Life In North Korea Is Sickeningly Awful

by Pejman Yousefzadeh on June 27, 2011

To wit:

Footage shot inside North Korea and obtained by the ABC has revealed the extent of chronic food shortages and malnutrition inside the secretive state.

The video is some of the most revealing footage ever smuggled out of the impoverished North Korean state.

Shot over several months by an undercover North Korean journalist, the harrowing footage shows images of filthy, homeless and orphaned children begging for food and soldiers demanding bribes.

The footage also shows North Koreans labouring on a private railway track for the dictator’s son and heir near the capital Pyongyang.

Strolling up to the site supervisor, the man with the hidden camera asks what is going on.

“This rail line is a present from Kim Jong-il to comrade Kim Jong-un,” he is told.

The well-fed Kim Jong-un could soon be ruling over a nation of starving, impoverished serfs.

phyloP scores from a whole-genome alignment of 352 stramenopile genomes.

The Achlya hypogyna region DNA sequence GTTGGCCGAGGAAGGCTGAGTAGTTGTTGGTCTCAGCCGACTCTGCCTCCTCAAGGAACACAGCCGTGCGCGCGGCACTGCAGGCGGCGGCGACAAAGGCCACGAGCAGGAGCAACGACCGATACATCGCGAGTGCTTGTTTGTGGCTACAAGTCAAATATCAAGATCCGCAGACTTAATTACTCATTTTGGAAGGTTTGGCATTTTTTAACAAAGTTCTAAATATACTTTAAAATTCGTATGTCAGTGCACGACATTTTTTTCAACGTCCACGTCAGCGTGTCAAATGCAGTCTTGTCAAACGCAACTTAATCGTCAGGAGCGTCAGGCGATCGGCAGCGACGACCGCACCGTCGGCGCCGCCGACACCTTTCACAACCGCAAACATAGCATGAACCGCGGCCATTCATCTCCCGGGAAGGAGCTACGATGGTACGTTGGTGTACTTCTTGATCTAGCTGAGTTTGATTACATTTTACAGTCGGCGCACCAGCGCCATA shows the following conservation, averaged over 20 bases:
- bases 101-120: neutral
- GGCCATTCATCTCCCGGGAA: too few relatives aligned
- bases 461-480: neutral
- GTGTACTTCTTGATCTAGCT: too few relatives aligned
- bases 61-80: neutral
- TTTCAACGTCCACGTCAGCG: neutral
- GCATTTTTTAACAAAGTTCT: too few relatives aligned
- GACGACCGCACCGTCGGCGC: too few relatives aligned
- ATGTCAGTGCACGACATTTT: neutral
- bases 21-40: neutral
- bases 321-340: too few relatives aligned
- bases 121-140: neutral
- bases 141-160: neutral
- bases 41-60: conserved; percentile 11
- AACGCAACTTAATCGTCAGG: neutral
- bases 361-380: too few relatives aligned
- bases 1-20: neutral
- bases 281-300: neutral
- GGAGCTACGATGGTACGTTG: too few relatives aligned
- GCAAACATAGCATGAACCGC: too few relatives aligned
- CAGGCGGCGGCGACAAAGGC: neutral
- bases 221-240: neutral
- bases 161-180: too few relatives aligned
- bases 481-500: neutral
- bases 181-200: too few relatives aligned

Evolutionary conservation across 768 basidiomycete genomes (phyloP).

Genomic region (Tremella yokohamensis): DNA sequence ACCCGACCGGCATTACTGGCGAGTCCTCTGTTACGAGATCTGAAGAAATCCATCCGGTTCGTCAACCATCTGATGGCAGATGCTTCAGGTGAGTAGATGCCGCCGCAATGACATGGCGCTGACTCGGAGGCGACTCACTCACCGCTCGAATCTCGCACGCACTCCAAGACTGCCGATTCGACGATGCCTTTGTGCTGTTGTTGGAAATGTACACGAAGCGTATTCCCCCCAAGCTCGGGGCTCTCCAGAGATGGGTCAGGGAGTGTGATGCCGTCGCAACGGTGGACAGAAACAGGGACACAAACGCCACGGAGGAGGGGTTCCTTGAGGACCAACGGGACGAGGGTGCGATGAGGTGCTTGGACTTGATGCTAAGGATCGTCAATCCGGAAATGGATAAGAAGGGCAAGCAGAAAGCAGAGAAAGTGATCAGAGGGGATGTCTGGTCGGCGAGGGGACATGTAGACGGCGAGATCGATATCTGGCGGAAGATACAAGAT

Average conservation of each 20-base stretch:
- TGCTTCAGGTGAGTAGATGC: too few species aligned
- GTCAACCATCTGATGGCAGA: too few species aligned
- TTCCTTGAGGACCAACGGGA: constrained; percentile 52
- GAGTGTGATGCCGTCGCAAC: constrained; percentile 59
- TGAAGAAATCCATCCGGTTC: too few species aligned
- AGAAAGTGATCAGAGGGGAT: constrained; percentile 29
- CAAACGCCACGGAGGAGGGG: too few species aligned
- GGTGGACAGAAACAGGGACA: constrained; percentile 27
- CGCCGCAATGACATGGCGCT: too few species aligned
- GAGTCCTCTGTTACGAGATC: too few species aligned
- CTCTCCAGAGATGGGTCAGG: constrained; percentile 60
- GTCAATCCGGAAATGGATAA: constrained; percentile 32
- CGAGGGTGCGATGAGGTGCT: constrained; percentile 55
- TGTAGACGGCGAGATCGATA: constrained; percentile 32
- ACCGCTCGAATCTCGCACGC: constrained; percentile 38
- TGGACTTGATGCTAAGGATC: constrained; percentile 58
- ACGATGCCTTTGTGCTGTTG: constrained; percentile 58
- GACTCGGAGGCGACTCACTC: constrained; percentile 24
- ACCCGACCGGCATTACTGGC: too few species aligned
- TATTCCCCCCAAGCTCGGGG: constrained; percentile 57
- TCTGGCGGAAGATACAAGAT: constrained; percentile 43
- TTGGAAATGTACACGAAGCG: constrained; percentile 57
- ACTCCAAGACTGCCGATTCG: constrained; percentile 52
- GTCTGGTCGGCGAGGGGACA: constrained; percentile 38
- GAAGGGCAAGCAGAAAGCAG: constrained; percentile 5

The video shows young children caked in filth begging in markets, pleading for scraps from compatriots who have nothing to give.

“I am eight,” says one boy. “My father died and my mother left me. I sleep outdoors.”

Many of the children are orphans; their parents victims of starvation or the gulag.

But markets do exist – private markets that stock bags of rice, pork, and corn. The state no longer has any rations to hand out.

But the state wants its share of this embryonic capitalism.

In the footage, a party official is demanding a stallholder make a donation of rice to the army.

“My business is not good,” complains the stallholder.

“Shut up,” replies the official. “Don’t offer excuses.”

Recall that in the past, the World Health Organization praised and defended North Korea’s health care system. To the best of my knowledge, not once has the WHO apologized for the inaccuracy in its statement, and the way in which it sought to minimize and sweep under the rug the human rights abuses, deprivation, oppression, poverty, and starvation for which North Korea has come to be known throughout the world. That an international organization, relied on for its judgment on health care and health care policy throughout the world would behave this way should seriously worry observers.

I wonder if the WHO will have anything to say about this latest report concerning the truly terrible conditions in North Korea. Doubtful.

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